Freezing workers' pay will reduce consumer demand and could threaten the UK's "fragile" recovery from recession, union leaders warned today.
The TUC said reports of widespread wage freezes, falling pay in private firms and soaring public sector earnings had been "greatly exaggerated".
Unions had negotiated some pay freezes and even cuts in firms struggling to survive as an alternative to job losses, but most firms had agreed decent pay rises through the recession, said a report.
Average pay deals were worth 2.3% last year even though inflation was below zero for much of 2009, research for Incomes Data Services showed.
TUC deputy general secretary Frances O'Grady said: "The UK's deep recession and low inflation have inevitably pushed wage settlements down. Unions have sensibly accepted pay freezes where it genuinely helps to keep people in work, but union negotiators are wise to employers exaggerating the need for pay restraint just so they can boost profits.
"There is a determined attack on the public sector from a politically motivated fringe that want to shrink the state. Not surprisingly they want private sector employees to think the entire public sector is paved with gold.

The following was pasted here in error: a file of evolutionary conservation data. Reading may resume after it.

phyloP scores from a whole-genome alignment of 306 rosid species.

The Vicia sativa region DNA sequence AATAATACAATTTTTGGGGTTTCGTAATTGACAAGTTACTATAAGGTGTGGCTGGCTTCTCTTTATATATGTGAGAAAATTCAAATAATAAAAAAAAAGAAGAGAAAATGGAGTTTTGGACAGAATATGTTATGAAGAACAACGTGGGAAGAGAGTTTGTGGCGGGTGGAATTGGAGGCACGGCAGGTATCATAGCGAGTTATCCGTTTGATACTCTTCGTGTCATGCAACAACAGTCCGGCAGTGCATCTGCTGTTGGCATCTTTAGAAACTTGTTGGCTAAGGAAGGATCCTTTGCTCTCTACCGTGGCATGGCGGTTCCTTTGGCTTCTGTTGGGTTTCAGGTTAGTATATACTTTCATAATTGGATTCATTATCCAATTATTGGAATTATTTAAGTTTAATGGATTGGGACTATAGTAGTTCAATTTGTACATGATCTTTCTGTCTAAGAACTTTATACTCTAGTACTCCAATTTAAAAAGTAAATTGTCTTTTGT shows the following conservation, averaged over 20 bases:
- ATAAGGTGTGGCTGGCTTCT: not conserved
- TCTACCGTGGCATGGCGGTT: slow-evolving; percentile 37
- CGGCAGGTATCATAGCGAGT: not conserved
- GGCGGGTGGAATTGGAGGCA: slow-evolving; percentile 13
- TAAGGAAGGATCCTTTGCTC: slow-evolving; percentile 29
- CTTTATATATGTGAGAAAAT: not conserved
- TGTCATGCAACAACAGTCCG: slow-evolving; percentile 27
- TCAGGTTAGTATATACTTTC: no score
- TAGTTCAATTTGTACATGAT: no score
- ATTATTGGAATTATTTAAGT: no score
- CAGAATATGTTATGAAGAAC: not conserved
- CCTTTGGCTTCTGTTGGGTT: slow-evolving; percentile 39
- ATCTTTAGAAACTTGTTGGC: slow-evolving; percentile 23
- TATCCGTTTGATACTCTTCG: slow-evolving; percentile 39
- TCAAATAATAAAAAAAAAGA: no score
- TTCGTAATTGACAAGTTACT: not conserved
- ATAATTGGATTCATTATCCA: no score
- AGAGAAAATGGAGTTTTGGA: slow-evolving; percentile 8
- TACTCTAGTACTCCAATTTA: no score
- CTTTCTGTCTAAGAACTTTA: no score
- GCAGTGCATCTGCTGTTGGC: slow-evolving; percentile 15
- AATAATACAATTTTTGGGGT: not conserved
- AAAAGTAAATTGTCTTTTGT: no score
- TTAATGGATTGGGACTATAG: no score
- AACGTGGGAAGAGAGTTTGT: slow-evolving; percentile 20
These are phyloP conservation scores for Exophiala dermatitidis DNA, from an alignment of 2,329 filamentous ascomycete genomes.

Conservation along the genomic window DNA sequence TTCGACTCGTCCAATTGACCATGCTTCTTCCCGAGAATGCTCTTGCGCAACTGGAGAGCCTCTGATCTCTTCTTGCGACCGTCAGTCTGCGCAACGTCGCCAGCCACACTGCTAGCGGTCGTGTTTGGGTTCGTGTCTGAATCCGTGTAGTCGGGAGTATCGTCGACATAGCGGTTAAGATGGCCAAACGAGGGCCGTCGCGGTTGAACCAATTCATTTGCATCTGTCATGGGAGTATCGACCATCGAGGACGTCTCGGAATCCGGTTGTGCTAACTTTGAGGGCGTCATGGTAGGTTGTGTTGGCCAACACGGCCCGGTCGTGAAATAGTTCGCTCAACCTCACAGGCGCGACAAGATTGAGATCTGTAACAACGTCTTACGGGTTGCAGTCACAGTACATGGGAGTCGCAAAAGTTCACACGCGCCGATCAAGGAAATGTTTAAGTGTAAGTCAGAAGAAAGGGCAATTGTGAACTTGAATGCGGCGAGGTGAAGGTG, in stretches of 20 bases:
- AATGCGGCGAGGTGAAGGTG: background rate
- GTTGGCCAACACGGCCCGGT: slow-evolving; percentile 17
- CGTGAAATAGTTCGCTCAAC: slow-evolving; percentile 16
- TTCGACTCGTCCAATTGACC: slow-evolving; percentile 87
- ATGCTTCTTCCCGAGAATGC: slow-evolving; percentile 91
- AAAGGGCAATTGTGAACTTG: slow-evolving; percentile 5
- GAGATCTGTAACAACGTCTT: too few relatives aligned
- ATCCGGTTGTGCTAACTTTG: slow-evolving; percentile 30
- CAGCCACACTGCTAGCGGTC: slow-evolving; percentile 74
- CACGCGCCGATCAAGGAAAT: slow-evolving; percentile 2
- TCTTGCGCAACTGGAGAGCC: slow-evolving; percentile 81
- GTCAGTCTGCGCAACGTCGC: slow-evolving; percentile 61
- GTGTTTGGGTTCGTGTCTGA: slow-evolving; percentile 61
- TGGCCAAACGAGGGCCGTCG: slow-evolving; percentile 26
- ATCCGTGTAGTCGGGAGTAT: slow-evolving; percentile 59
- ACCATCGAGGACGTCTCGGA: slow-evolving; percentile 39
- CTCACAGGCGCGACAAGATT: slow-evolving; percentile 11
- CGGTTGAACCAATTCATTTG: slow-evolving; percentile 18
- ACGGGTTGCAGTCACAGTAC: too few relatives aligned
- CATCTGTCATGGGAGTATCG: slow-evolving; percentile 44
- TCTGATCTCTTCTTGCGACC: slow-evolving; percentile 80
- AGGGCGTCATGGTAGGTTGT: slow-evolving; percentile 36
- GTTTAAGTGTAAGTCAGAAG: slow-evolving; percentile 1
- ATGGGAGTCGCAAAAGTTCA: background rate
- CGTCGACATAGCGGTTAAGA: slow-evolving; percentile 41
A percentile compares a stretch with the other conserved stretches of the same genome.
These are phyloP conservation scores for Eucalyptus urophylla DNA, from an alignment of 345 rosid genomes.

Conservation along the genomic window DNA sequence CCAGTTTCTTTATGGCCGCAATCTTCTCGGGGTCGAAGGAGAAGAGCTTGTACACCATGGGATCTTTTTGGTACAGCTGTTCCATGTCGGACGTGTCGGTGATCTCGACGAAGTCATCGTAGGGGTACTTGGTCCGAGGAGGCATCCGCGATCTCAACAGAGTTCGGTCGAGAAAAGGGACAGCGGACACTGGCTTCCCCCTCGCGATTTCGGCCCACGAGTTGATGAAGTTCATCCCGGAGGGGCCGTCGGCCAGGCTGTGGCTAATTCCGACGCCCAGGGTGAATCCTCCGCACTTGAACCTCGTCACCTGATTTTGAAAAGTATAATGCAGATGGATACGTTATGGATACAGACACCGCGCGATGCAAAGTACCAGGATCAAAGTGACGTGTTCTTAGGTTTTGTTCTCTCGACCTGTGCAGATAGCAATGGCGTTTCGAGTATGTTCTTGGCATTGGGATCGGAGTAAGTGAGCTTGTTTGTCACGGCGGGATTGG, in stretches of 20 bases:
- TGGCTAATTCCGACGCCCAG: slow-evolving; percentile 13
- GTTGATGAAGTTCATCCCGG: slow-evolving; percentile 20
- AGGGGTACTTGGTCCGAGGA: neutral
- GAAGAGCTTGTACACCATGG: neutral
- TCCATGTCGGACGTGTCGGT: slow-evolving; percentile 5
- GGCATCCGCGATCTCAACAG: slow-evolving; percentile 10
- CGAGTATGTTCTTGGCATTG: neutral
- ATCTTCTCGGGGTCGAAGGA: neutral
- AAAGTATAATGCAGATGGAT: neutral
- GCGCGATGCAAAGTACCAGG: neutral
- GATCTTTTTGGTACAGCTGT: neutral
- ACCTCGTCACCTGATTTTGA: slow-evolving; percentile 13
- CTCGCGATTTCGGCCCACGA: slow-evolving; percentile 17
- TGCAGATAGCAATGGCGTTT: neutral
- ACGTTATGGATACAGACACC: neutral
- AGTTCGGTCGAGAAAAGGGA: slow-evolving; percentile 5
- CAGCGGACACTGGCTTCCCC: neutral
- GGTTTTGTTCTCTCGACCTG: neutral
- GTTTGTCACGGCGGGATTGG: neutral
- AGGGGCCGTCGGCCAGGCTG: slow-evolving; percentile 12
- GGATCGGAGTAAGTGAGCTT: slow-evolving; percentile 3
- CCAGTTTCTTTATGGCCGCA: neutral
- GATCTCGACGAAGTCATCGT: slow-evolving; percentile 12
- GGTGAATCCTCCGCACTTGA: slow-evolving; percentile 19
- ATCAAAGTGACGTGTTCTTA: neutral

"Public and private sector pay are rarely linked. In the boom years the public sector fell behind the private sector, while two-year deals in much of the public sector has allowed public staff to catch up a little.
"With inflation rising, it is only right that both private and public sector staff should look to pay increases in the year ahead. If staff are not paid properly then companies will have no-one to buy their goods and services."
The TUC is holding a pay bargaining conference in London today.
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